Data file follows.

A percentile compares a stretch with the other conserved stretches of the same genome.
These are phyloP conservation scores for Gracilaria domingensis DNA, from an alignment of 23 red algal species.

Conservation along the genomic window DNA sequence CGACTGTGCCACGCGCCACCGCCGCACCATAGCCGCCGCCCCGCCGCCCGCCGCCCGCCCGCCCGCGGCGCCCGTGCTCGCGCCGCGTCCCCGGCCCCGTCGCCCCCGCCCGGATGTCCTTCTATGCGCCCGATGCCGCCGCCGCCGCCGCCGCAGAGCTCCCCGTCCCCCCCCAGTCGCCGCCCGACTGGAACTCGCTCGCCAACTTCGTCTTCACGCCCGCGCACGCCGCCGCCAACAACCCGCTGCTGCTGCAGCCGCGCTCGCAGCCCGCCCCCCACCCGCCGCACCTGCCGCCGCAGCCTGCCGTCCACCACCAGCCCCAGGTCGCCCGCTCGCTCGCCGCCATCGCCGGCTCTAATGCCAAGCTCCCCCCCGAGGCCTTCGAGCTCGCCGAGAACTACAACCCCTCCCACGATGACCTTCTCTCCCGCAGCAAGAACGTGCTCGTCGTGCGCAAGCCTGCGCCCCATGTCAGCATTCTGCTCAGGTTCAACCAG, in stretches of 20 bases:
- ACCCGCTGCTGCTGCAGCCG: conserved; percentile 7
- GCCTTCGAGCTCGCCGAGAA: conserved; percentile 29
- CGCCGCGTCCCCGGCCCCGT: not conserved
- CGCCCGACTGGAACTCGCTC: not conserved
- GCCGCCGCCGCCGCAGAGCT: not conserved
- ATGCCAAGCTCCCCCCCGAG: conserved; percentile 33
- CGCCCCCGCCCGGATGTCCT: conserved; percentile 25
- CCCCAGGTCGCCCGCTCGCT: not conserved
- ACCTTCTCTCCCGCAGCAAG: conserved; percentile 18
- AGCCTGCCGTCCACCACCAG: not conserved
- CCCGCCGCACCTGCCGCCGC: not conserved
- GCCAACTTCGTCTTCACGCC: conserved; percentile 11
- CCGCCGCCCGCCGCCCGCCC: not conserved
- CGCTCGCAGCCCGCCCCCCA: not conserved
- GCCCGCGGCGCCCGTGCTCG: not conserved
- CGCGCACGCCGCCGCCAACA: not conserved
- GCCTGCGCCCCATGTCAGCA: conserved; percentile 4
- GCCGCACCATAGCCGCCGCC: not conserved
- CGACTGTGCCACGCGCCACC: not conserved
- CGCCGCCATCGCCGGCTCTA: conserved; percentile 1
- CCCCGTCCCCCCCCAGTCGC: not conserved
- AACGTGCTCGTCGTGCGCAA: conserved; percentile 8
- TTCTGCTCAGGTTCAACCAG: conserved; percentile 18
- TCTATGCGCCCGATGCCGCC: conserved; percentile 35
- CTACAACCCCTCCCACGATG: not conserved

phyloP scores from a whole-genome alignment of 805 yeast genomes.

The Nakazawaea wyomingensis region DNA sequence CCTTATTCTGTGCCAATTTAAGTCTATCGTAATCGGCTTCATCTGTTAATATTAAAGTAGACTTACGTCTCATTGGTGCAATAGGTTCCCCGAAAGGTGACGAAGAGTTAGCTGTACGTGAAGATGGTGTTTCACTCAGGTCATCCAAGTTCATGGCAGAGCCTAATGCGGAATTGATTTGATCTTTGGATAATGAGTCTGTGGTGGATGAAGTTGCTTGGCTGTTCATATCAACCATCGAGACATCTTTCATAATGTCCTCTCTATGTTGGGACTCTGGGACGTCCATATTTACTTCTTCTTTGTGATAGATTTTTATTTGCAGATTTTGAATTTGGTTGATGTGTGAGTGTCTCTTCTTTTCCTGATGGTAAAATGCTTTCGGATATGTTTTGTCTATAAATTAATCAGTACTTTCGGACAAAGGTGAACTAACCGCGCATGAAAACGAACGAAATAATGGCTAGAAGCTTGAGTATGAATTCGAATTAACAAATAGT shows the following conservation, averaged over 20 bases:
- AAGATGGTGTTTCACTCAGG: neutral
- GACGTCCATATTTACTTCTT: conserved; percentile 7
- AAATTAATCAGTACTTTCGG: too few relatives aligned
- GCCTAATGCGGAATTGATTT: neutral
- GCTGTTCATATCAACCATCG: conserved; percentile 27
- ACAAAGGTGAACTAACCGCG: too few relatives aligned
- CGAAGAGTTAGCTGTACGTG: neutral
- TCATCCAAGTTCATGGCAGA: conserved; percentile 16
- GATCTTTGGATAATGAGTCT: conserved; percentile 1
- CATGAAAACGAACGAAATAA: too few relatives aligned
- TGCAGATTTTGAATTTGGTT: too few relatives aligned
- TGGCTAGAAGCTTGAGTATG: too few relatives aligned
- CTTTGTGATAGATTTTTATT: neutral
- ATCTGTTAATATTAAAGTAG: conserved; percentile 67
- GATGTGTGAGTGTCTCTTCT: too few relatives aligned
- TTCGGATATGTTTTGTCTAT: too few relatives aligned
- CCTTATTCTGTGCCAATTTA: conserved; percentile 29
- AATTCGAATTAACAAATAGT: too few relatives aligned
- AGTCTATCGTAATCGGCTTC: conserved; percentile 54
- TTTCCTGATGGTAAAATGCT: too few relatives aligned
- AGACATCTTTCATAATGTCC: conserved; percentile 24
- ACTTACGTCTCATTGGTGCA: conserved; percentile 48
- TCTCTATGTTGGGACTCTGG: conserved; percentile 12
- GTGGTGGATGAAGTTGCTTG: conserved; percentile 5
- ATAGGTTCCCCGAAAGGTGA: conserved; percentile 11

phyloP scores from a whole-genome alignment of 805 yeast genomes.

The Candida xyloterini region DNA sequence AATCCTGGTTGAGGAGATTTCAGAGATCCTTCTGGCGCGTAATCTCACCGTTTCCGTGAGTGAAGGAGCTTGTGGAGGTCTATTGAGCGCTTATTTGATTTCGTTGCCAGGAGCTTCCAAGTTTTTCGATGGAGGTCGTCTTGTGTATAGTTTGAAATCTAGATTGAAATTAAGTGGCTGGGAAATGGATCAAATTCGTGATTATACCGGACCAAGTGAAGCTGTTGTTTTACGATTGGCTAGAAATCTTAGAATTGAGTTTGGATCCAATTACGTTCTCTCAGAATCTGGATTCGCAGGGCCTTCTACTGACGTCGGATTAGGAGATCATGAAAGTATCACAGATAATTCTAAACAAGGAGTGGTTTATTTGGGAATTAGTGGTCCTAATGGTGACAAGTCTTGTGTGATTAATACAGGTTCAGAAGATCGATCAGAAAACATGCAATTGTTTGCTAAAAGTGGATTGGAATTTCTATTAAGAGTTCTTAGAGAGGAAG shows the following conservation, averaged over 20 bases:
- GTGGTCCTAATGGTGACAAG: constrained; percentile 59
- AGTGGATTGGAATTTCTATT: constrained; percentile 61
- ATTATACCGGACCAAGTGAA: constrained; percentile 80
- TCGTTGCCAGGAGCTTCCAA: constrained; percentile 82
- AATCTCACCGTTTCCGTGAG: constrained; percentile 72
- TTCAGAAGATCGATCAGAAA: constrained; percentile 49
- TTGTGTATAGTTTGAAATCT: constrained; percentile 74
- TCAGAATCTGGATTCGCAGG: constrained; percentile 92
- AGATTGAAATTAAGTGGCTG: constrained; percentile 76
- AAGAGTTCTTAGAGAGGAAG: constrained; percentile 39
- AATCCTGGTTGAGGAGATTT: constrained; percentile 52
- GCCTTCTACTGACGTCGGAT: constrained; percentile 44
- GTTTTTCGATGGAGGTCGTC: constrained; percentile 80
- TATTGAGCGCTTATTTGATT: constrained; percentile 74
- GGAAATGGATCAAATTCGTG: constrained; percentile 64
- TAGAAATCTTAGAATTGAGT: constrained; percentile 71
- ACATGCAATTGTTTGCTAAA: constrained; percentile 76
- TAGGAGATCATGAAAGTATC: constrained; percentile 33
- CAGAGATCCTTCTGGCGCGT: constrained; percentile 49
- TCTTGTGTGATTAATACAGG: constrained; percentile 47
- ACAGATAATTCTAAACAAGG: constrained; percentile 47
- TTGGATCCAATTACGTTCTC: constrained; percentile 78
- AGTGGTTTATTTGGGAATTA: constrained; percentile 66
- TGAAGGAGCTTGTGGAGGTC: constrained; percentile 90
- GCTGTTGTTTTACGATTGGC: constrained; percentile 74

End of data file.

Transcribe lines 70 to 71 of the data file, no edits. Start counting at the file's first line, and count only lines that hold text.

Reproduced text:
- GTTTTTCGATGGAGGTCGTC: constrained; percentile 80
- TATTGAGCGCTTATTTGATT: constrained; percentile 74